Did the car blow up?  Was Todd horribly disfigured?  Does Travis have to buy a new car?  Where are the night shots?  All of these questions will be answered in the thrilling conclusion!

21st Aug2013

NASA Utah Round 5

by Michael Chandler

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August 10th was an extremely busy day at Miller Motorsports Park.  The Gotham Dream Car Sprint was happening in the Midway, starting at 6pm there was a Western Endurance Racing Championship six hour endurance race, and during the day the NASA locals were joined by some SCCA fellows for some laps!  Exciting right?  You betcha!  However, the arrival of the SCCA guys meant that some of your NASA heroes raced with them instead of in the NASA groups.

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This was most apparent with the open wheel guys.  It was one of the larger open wheel fields in recent memory.  And since this was a SCCA deal, I don’t have the results…  Sorry guys, but I do have more pictures!

Looks like you herped when you should've derped there Bill.

Looks like you herped when you should’ve derped there Bill.

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See?  That kinda makes up for the lack of actual information!

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I’m not 100% sure what these are, but I think they’re Club Ford cars.  Whatever they are, they’re very cool and deserve some time in the spotlight.

I don’t have results for the SCCA groups*, but I do have results for the NASA guys.  With the increase in traffic on track, they split the NASA folks in to three groups:

  • Thunder:  GTS 3, 4, 5; American Iron, Camaro Mustang Challenge, Spec Z, STR1, and ST2, 3 and U
  • Lightning:  GTS1, 2, 3; Spec Miata, Spec E30, Spec 944, and PTB, C, E and F
  • TT:  I’m not explaining this one

Let’s start with the TT group.

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Despite a momentary lack of traction control, which led to a slight off track excursion, Kyle Shick took top honors for TTU in the RaceCo/Envision Wraps GTR with a 1:59.336.  The car is fine, and Kyle was his usual smiling self about the incident at the awards dinner later in the evening.

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The TT1 crown was claimed by Steven Streimer in the Lux Performance/Streimer MotorSports/Natalie’s Estate Winery Porsche 911 with a time of 2:03.395

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Greg Valdez took #lelantos to the top of the heap in TT2 with a time of 2:09.348.  The Ziptie Dynowerks sponsored STi has been getting better over the course of the season.  Fun fact: the wing on the car is wider than Greg is tall.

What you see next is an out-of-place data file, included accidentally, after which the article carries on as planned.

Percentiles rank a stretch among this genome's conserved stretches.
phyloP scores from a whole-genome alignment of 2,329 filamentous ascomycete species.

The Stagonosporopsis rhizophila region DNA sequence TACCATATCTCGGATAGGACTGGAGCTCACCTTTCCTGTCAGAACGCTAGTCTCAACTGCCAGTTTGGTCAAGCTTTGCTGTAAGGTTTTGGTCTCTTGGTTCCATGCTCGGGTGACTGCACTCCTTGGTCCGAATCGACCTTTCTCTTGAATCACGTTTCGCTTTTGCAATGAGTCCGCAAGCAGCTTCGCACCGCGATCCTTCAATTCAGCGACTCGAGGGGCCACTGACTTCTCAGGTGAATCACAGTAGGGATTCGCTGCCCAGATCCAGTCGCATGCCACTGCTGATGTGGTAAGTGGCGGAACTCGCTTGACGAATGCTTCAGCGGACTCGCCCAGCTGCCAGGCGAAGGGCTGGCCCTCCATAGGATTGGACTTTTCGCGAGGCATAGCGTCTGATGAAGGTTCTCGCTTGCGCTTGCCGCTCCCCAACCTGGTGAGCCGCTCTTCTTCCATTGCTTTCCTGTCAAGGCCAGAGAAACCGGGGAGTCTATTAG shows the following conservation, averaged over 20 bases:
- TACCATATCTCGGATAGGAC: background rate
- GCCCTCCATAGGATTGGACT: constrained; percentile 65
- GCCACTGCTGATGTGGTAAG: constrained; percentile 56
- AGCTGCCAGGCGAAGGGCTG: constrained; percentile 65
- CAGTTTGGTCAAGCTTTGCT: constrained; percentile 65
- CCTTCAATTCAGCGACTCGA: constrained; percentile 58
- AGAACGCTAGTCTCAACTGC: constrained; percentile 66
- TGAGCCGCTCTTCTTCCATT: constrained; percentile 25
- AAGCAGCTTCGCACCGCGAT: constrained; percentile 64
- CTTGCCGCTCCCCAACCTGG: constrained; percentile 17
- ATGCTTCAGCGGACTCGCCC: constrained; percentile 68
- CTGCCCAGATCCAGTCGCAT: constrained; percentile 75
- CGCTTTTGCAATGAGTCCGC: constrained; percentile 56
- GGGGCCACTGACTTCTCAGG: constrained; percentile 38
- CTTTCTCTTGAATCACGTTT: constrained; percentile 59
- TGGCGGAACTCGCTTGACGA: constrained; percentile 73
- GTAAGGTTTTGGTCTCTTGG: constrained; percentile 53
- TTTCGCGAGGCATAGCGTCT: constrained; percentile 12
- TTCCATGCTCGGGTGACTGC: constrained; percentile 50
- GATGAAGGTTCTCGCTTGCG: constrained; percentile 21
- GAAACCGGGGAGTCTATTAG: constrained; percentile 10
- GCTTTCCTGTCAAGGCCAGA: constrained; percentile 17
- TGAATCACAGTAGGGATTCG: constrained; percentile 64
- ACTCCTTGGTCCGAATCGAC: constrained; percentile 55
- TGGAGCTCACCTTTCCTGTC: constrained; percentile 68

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The TT3 title was claimed by this fellow: Steve Nagel in the MarVista BMW M3.  His time: 2:09.318.  I would say something witty or funny, but I know nothing about him so I shall refrain.

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Emilio Cervantes and his 949 Racing sponsored Mazda Miata took the TTB crown with a 2:13.901

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Another Miata took TTC.  This time it was Sonny Watanasirisuk with a lap time of 2:17.986

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AND Jay Kidd took first AND last in TTE by being the only competitor in the field.  The Track Speed Engineering Miata put up a 2:20.258.

Moving on to the Lightning group, and more specifically the three Spec classes that were running.

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Dan McKeever took Spec Miata in the #10 Falcon Graphics sponsored roadster.

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Larry Moore took the Spec E30 win in his wild Bavarian coupe.  Quick question: when did red and blue become the official M colors?  This came up while out shooting and nobody had a good answer.

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And Samuel Kapp was deemed the fastest  of the Spec 944s.

The Pro Touring field was pretty deep, featuring privateers and a factory backed effort.  Logically the factory team would be the fastest on the day right?  Allow me to show you why that isn’t really true.